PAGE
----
Probably one of the most asked questions I get is about Science. And since you know I love Science I really don't mind the question. I think one of my favorite parts of Science this year is integrating it into other parts of my day. And I am quickly becoming obsessed with charts of just about any kind but especially making them and using them with the kids. This chart was made for part of our Force and Motion unit. We are working on our final week in that unit and we have lots of hands-on investigations planned for what is sure to be an exciting week ahead.
We have been able to accomplish a lot with our Objects Can Move Chart.
Reading/Beginning Reading Skills/Print Awareness
We have been able to use this chart for:
Recognizing that spoken words can be represented by print for communication.
Demonstrating one-to-one correspondence between a spoken word and a printed word in text.
Recognizing that sentences are comprised of words separated by spaces and to demonstrate the awareness of word boundaries.
Identify that a sentence is made up of a group of words.
This has been used as a visual aid to learn the terms needed for force and motion investigations.
And to help us describe the ways that objects can move such as in a straight line, zigzag, up and down, back and forth, round and round, and fast and slow.
The second question I get asked the most is about hands-on Science. I love this one too. This is the fun part. Reading and writing about Science can be fun but the actual hands-on explorations and investigations are the best part because we want to "just do it." This week we are going to investigate magnets. And this is such a super tool for Kindergarten Scientists. As with any big unit we work on I try to find a way for the children to extend the experience at home.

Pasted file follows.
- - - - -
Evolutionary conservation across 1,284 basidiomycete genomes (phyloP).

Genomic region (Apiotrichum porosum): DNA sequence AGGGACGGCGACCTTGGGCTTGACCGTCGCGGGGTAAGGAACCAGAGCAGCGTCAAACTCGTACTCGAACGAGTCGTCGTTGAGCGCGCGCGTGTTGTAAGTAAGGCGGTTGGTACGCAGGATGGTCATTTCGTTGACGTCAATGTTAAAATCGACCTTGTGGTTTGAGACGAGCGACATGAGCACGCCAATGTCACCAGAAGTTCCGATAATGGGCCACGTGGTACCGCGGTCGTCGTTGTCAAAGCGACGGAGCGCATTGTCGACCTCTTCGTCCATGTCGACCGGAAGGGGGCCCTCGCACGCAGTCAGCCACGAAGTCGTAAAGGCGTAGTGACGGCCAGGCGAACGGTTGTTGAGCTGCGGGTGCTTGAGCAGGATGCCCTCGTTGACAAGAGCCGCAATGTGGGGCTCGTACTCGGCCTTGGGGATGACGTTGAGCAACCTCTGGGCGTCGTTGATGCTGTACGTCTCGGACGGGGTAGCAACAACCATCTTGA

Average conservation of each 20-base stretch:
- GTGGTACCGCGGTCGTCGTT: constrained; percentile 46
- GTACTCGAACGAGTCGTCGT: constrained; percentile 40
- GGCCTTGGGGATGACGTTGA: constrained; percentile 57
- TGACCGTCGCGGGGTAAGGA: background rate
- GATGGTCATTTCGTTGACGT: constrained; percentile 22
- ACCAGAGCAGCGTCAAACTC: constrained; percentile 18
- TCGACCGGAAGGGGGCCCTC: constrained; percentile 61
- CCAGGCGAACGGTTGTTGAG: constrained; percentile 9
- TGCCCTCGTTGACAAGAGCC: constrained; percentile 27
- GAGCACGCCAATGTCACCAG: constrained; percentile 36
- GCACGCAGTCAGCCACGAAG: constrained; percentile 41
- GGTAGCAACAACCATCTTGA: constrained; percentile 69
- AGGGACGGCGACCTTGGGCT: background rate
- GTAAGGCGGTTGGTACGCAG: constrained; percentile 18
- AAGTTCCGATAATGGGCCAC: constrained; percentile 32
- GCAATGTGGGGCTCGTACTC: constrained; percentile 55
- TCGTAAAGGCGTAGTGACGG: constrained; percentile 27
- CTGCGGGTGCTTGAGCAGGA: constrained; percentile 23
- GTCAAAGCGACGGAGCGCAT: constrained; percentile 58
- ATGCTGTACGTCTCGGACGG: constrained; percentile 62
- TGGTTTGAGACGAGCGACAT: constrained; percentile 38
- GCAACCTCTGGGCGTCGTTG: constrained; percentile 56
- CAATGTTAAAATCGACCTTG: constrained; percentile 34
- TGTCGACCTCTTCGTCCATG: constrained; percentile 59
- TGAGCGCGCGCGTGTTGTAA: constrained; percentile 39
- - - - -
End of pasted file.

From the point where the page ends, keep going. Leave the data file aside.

I created these Magnet Investigation Tools so that I could send some investigations home and a magnet to go along with the activities. They were super easy to make and cheap. If they don't come back to school I won't cry...a lot! But I have had good luck sending dice home and having them returned so I am willing to give this one a try as well. I found these magnets at WalMart and glued them on sticks I already had.
But before we get our Magnet Investigation Tools and get to investigating we are going to start with a little Magnet Safety Rules! But after that we have a week full of hands-on explorations to look forward to! I invite you to join us for Science and see what we discover. You can find us in the lab!
Activities from this post can be found in this unit Developing Young Scientists I Can Be A Scientist Exploring Force and Motion!
13 Different Hands-On Independent Field and Indoor Investigations with Recording Pages/2 Conceptual Big Books/3 Conceptual Emergent Readers and so much more! Options for building your own unique journals/notebooks to fit your classroom needs! Over 90 pages of Hands-On Science Fun!